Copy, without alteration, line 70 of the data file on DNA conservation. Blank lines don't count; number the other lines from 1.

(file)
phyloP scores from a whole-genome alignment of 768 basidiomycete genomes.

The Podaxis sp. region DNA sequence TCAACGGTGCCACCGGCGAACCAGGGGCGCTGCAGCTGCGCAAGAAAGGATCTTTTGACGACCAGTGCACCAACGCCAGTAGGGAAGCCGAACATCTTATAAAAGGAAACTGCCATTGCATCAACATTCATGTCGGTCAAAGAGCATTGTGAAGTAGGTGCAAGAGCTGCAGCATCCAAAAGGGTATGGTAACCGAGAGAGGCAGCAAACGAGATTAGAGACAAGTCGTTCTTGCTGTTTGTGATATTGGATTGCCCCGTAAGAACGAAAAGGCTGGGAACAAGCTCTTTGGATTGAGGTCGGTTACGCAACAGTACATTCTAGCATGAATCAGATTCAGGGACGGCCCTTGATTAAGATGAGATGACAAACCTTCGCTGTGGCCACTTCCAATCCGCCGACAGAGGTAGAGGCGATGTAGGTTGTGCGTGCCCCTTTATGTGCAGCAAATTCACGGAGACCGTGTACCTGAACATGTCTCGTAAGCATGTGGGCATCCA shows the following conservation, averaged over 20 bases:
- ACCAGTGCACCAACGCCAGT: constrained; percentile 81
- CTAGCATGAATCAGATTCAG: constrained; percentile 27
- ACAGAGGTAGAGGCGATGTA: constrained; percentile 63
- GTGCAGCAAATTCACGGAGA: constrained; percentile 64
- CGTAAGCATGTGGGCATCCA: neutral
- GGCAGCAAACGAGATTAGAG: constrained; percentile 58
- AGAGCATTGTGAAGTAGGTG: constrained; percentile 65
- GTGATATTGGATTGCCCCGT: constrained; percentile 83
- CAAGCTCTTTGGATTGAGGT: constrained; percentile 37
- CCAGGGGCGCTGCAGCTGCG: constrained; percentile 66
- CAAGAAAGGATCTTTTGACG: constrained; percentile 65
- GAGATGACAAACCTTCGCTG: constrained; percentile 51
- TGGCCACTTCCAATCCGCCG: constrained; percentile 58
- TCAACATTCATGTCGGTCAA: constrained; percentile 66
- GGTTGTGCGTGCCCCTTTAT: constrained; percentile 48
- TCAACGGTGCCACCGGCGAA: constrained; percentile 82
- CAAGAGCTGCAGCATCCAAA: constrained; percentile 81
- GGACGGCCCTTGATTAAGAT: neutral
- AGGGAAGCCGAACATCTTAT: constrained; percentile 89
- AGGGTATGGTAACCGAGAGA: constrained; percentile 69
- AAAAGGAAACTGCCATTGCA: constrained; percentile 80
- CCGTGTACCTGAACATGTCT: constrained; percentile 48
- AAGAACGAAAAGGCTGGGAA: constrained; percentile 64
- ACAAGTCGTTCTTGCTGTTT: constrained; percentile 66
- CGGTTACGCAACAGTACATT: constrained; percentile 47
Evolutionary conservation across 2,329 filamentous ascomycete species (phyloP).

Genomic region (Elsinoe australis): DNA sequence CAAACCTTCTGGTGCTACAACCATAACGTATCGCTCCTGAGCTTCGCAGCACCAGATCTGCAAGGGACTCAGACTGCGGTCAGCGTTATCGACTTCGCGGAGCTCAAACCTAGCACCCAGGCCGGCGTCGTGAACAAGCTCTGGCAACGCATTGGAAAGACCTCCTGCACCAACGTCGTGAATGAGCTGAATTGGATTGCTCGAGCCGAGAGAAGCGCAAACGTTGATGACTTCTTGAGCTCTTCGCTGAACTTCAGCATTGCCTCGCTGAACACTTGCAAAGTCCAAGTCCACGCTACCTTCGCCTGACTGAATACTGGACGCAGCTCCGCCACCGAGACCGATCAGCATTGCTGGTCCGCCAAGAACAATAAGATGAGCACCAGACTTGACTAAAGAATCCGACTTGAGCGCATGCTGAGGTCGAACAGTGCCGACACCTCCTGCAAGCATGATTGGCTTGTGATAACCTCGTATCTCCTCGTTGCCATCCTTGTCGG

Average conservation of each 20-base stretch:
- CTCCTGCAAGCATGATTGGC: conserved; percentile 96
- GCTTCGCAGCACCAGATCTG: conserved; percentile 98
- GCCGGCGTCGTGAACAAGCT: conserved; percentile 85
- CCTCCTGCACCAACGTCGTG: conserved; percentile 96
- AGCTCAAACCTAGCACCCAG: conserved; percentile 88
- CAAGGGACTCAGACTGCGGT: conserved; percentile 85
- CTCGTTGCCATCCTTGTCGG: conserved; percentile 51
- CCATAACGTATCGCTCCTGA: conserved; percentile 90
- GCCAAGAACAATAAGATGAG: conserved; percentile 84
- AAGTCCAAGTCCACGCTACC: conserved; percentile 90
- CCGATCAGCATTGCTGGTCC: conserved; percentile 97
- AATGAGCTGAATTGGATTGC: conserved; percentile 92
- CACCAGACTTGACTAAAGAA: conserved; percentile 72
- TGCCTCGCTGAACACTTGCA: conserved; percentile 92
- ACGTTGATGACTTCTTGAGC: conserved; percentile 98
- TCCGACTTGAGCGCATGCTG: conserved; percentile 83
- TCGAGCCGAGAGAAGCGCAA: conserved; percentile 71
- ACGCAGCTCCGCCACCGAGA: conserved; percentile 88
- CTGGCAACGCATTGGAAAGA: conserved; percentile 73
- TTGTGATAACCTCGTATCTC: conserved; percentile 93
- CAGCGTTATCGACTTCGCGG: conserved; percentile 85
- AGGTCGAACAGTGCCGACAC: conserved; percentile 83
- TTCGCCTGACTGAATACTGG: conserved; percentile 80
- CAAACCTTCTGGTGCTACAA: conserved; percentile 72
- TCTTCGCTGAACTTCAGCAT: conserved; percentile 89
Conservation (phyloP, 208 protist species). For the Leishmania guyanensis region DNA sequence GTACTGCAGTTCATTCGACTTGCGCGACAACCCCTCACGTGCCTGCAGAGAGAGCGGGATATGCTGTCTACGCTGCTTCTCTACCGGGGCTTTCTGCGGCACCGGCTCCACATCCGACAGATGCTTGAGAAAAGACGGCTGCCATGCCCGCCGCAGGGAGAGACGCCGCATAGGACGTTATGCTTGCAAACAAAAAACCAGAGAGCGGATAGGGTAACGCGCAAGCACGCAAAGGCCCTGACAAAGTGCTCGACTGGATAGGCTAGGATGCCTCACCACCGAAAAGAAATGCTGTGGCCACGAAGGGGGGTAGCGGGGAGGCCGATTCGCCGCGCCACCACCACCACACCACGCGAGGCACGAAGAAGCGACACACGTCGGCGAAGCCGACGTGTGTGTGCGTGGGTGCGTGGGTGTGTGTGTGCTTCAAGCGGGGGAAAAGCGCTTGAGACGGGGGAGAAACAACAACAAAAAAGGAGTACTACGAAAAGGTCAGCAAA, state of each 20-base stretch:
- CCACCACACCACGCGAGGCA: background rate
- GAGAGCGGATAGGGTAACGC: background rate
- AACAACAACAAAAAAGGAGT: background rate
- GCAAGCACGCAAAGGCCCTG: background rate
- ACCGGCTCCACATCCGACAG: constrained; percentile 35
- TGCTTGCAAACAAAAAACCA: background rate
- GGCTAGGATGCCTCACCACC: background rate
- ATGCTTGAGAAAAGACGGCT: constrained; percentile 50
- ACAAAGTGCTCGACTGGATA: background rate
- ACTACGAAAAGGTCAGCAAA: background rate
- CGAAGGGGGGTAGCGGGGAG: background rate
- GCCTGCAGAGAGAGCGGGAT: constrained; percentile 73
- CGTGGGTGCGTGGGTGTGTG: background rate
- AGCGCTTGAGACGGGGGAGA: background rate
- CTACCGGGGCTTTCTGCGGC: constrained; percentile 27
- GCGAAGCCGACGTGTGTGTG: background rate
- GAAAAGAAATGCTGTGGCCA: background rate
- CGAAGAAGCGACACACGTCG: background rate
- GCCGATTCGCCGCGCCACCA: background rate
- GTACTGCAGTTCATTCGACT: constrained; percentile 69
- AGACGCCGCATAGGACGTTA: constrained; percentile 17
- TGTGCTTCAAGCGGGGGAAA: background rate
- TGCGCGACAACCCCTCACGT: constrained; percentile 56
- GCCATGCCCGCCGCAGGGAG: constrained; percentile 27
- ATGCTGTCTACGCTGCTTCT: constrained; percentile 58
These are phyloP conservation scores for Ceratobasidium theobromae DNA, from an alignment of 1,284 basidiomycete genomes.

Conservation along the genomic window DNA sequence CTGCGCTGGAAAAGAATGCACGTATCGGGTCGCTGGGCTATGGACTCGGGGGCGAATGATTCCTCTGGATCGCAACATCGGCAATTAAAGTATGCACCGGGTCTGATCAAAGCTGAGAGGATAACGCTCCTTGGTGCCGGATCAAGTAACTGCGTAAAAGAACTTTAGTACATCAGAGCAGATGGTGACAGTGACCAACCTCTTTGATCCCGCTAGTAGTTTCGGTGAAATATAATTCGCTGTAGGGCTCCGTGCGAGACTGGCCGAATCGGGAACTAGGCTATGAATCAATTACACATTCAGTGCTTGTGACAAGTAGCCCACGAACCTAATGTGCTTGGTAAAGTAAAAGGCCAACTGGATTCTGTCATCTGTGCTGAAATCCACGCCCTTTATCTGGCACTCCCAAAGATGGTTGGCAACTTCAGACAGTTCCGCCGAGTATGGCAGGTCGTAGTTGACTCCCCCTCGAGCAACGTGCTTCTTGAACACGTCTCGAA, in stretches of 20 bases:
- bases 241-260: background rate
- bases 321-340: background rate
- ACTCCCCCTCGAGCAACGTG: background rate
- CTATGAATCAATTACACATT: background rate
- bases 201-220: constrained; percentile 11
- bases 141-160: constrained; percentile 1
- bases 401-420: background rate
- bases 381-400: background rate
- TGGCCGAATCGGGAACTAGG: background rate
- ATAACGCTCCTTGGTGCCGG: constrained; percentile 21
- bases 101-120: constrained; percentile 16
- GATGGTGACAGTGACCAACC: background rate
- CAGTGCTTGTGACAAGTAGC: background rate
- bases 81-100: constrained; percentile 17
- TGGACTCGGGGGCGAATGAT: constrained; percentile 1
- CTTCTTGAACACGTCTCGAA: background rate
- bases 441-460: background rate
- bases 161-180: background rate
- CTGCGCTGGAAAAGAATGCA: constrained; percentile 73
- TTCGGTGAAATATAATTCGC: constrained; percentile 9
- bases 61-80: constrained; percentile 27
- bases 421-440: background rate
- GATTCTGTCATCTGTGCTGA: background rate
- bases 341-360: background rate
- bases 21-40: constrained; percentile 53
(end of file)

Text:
- AGCGCTTGAGACGGGGGAGA: background rate